Baptist's new tower offers 'family-centric' care

Published On: Nov 17 2012 10:20:35 PM EST
Updated On: Nov 18 2012 08:27:15 AM EST

It was the largest donation in hospital history and now the donors will be remembered as long as the new building stands. Bearing the names of the couple who delivered the NFL to Jacksonville, the Weaver Tower will deliver state-of-the-art care for children and adults.

JACKSONVILLE, Fla. -

Baptist Medical Center Jacksonville and Wolfson Children’s Hospital previewed its new multimillion dollar facility Saturday.

The new J. Wayne and Delores Barr Weaver Tower covers 339,404-square-feet and 11-stories. Michael Aubin, the president of Wolfson Children's Hospital, said the numbers translate into more space for patients and their loved ones.

"Historically, we have been very family-centric and now all of our rooms are full-blown suites. They're actually one hundred square feet bigger than our old rooms," said Aubin.

In total, the facility features 167 private patient rooms. Aubin said the result is a hospital that doesn't feel like a hospital.

"They have the ability for both parents to stay, there's a full bathroom for parents to use, refrigerators, safes. I mean, it's literally like moving into a hotel," said Aubin.

Amenities aside, the tower houses state-of-the–art neurosurgical suites for adults and children, a pediatric cardiovascular surgical suite, and new intra-operative imaging capabilities.

Michael Mayo, president of Baptist Medical Center of Jacksonville, said the technology will bring services and a level convenience to the community that cannot be found elsewhere.

"For example, in our operating suites, we have inter-operative MRI and inter-operative CT. We're one of the few small group of hospitals in the country that have that available to do the imaging while you are in the operating room suite," said Mayo.

The hospital also features a new Children's Hematology, Oncology and Bone Marrow Transplant Center; the Baptist Neuroscience Institute; and adult oncology treatment.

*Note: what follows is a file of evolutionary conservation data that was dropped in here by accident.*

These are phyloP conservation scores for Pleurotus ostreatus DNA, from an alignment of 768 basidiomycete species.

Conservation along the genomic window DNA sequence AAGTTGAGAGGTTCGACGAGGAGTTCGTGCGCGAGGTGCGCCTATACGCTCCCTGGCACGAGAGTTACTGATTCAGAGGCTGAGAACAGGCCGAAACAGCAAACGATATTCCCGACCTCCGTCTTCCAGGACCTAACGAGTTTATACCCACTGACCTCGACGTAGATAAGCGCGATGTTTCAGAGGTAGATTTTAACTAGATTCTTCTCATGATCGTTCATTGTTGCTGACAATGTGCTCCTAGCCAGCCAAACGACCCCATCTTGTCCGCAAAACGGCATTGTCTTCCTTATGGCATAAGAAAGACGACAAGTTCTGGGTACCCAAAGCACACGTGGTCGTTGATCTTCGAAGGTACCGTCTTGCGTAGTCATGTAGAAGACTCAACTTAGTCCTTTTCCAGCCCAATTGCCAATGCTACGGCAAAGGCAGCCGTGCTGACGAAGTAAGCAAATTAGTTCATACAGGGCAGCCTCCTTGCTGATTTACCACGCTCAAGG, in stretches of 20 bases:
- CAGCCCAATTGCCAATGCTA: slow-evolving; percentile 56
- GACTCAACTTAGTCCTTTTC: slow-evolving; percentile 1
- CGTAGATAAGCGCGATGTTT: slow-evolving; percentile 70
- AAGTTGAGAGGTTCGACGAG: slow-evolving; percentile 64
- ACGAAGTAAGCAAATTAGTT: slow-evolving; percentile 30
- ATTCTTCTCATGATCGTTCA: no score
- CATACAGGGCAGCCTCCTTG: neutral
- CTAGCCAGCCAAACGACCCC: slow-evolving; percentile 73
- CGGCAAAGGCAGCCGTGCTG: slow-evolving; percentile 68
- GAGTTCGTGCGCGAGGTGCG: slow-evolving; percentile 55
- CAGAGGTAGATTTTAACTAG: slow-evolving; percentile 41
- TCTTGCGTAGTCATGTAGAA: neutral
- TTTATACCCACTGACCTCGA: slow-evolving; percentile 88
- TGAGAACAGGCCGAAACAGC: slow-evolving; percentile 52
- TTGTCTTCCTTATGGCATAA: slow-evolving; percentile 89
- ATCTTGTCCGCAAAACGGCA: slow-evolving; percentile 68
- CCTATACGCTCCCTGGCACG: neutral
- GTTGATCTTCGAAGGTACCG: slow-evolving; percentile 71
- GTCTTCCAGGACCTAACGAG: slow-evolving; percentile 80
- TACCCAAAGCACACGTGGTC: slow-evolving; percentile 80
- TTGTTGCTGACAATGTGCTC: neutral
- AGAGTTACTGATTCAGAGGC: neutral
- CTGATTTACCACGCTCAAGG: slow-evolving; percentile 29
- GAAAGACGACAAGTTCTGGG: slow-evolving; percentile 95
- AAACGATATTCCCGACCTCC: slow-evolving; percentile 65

Mayor Alvin Brown was on hand for the ribbon-cutting ceremony, and pointed out the economic impact the facility could have on Jacksonville and its surrounding areas.

"This is a classic example of Jacksonville going to the next level," said Brown. "Healthcare equals jobs and we're so fortunate to have great leaders in our city like Hugh Greene, who understands the value of healthcare and the role it plays in our city. Not just for Jacksonville, but for South Georgia.

Aubin thanked philanthropists J. Wayne and Delores Barr Weaver for their contributions to the center. Wayne and Weaver gave Baptist Heath a $10 million donation, the largest gift in Baptist's 57-year history.

For more information on the Weaver Tower, visit ebaptisthealth.com.

Comments

The views expressed below are not those of News4Jax or its affiliated companies. By clicking on "Post," you acknowledge that you have read the Terms of Service and your comment is in compliance with such terms. Readers, please help keep this discussion respectful and on topic by flagging comments that are offensive or inappropriate (hover over the commenter's name and you'll see the flag option appear on right side of that line). And remember, respect goes both ways: Tolerance of others' opinions is important in a free discourse. If you're easily offended by strong opinions, you might skip reading comments entirely.

blog comments powered by Disqus